The development company headed by former Greenpeace directors Jonathan Smales and Michael Manolson submitted an outline planning application to Wycombe District Council this week for up to 1,000 homes in the Gomm Valley.

The environmentalists claim the proposals drawn up for the site have the potential to deliver “the greenest and most elegant new place in England”.

Mr Smales told the Bucks Free Press on Wednesday the development is likely to cost around £300 million if it is built as set out in the submission.

Last year he estimated the scheme would take between eight and ten years to complete. He said: “This is no ordinary development project.”

Geographically the valley stretches from the Peregrine Business Park at the top of Gomm Road off the A40 London Road to the fields and paddocks at Ashwells on the northernmost tip.

The Gomm Valley is the last undeveloped chalk valley in Wycombe. It includes areas of Special Scientific Interest.

Until 2014 it was classed in planning terms as a reserved greenfield site, only to be drawn on when all other options had been exhausted.

That came about when five sites on the council’s reserved list had to be released to enable the district to build sufficient homes to match the government’s ever mounting target to address the housing need in the UK.

Smales and Monolson’s company called Human + Nature have named the proposed development Little Haldens, an ancient term for “secluded valley.”

The outline application follows a lengthy consultation process.

It culminated in an exhibition at Tylers Green Middle School last November when the public were invited to meet the multi-disciplinary professional team involved in the project and comment on the plans drawn up following a 12 month design exercise based on the local development brief for the site.

The submission accompanying the outline application states: “We were urged to create a place that is sufficiently bespoke and distinctive, elegant and accessible, adaptable and resilient to be cherished and stand the test of time.

“It should deliver net environmental gain; and it should enable the growth of a community that is committed to supporting all its members in living well and sustainably, integrating with neighbouring communities the better to take advantage of and complement the many excellent community groups and initiatives already in place.

“This plan provides for up to 1,000 new and high-quality dwellings in the Gomm Valley on a relatively modest building footprint, with 20 hectares of newly regenerated, species-rich chalk grassland, more than 4,000 new trees and about 1 kilometre of additional hedgerows.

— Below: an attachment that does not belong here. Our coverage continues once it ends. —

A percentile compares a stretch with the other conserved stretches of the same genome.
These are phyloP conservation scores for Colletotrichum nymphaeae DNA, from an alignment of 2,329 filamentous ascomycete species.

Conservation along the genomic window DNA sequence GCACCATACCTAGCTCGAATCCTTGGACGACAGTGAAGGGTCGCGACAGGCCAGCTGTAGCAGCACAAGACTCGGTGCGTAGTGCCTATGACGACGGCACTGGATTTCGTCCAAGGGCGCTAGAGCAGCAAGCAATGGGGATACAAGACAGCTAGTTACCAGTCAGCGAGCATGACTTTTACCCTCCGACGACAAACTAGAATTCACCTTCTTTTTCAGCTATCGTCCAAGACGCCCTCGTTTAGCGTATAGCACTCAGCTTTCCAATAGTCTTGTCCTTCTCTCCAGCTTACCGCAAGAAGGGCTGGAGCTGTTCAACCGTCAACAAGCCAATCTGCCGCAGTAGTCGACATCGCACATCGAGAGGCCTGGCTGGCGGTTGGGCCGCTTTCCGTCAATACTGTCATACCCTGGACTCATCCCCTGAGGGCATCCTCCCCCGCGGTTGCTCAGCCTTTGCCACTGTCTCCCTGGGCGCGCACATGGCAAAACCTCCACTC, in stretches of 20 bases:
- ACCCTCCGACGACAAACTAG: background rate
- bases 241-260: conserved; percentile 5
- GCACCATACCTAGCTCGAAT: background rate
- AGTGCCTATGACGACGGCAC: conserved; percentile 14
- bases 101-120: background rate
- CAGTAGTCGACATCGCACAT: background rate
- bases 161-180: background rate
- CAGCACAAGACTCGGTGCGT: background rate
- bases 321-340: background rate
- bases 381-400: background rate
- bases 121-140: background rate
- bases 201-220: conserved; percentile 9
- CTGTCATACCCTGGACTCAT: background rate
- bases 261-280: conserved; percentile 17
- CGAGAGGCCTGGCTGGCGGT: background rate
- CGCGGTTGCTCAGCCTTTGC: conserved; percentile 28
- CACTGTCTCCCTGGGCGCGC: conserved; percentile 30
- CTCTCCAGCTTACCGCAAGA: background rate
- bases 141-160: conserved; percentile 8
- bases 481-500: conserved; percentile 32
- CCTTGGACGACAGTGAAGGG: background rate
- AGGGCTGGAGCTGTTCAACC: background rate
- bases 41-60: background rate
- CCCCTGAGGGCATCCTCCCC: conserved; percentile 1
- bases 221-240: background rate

“In many ways the work in the Gomm Valley is of national significance.”

Elaborating on the company’s commitment to build a development that will change lifestyles in a way that will benefit the environment as well as those who live there, the directors said: “A wide range and choice in housing is proposed: a place to start out in life and a place to stay.

“Every effort has been made to design for a strong identity across the plan to establish a distinctive but refined sense of place, with buildings set into the landscape - contemporary yet respectful of the best of the local vernacular designs and materials - and enveloped by an abundant and productive greenery of trees, green roofs and corridors, gardens and community allotments.

“The streets have been designed for gentle and safe yet efficient movement and to not jar with the sensitivity of the overall plan in its valley setting.

“The principal connection – Ashwells Lane – curves sinuously along the slopes of the western side of the valley. This Lane is designed at a 1:20 gradient which, despite the very hilly situation, offers the option of walking and cycling.

“The provision of local cafes, shops, a school and nursery, and community services and facilities in Little Haldens will give new residents and those from homes in adjacent communities a way of meeting everyday needs in a beautiful and neighbourly public square without having to travel long distances or jump in the car.

“Little Haldens looks to the future as a low carbon community with efficient and adaptable homes, clean energy supply, e-bikes and an e-car club, facilities for local composting and energy generation from green waste, a local food programme and community governance that helps bake in the shift towards an active community where people live well but with a low environmental impact.”